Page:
Andrew and Tara met in Australia working on the Executive Team in a large social services NGO – Tara in marketing and Andrew in enterprise and strategic development.
Sitting in a café one morning we shared our restlessness and frustration with lack of progress. We were passionate about justice and equality and were fed up with bureaucracy. We had a fire in our bellies, an unquenched thirst for creating real social impact.
Three hours later we had the outline of a business plan written on a napkin for a new social venture – The Dragonfly Collective.
We started up in Melbourne, and spent 2012 advising and supporting NGOs and social enterprises to enhance their impact for homeless people, disabled people, the environment and asylum seekers. But we were still restless.
In 2013 we set out to explore what social justice meant internationally. We signed up for a Masters in Social Innovation in Vienna, packed our lives into two suitcases and travelled to 24 cities in 12 countries across Europe, Africa, North America, Central America and South America. This provided us with an invaluable international perspective on how people were dealing with poverty and disadvantage, the success and the failure.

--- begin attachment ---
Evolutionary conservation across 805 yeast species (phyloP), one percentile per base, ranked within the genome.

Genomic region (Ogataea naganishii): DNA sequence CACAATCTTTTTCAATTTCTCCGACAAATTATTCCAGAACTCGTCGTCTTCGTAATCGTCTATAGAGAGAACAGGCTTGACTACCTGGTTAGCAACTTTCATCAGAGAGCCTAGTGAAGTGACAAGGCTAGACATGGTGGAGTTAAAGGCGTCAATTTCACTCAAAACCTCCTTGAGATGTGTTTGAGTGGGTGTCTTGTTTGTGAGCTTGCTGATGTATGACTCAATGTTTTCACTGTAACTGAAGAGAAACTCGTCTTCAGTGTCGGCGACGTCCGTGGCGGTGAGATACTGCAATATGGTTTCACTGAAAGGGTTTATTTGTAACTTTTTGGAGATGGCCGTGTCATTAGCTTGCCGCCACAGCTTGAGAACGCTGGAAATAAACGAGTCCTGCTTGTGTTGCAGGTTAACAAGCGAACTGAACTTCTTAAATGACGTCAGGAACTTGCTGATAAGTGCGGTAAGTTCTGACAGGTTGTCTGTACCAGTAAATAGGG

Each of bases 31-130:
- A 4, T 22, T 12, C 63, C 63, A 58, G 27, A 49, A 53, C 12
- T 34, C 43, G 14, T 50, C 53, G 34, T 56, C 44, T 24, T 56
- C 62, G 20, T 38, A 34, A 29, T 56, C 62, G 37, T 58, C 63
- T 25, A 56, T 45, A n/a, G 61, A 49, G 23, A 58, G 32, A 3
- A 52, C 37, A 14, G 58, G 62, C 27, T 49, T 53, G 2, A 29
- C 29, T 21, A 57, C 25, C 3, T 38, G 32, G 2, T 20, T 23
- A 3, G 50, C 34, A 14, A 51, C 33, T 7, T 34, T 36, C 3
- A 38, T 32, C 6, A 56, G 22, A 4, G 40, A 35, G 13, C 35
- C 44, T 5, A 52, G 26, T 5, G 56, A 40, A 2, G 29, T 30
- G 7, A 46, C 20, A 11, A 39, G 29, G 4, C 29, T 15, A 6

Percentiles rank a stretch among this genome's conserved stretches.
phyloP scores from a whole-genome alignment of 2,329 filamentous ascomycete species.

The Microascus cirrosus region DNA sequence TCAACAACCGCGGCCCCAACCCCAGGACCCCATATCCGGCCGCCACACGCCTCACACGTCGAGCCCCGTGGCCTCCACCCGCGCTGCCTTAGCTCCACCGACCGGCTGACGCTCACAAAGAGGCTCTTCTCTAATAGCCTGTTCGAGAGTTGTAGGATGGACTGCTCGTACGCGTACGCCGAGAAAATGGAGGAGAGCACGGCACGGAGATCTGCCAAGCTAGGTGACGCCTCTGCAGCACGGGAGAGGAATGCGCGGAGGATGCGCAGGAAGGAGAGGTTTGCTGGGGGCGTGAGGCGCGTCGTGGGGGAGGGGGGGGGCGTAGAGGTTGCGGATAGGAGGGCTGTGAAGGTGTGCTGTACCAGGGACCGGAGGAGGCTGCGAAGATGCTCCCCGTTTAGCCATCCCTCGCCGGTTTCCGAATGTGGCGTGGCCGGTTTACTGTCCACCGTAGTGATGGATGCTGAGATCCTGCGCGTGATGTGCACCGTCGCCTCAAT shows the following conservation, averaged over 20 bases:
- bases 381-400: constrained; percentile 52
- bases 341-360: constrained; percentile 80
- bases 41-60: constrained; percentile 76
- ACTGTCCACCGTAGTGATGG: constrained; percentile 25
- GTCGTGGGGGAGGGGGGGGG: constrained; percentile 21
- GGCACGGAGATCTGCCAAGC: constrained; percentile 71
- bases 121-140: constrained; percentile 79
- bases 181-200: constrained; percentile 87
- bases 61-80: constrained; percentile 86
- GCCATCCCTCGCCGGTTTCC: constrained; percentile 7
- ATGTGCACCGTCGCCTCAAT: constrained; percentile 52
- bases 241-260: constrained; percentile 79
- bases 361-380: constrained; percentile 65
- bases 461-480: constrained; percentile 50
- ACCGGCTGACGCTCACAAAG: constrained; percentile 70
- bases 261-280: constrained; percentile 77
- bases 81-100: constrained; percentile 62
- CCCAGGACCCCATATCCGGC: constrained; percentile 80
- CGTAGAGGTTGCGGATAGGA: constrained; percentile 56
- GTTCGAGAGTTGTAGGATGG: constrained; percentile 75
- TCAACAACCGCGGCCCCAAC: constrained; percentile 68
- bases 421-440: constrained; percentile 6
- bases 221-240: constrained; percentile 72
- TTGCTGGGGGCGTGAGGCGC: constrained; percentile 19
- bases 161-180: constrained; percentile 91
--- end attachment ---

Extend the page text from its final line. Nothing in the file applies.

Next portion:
In Tanzania we volunteered with a pre-primary school that operates not only as a school, but provides food, health care and clothing to the local village. In Washington DC we visited an educational café starting conversations about social justice through art, music and literature. In Vienna we met the founder of a social enterprise café staffed by ‘grannies’ on the pension designed to facilitate intergenerational connections and reduce poverty in old age. We met change makers all over the world – people committed to creating justice, empowerment and equality for others.
We were inspired.
We’ve now taken The Dragonfly Collective to the UK, partnering with many of the change-makers we met in our travels. We still have the napkin we scribbled on in the café that day. It’s a reminder that if you’re passionate about your vision, there is no beginning too small.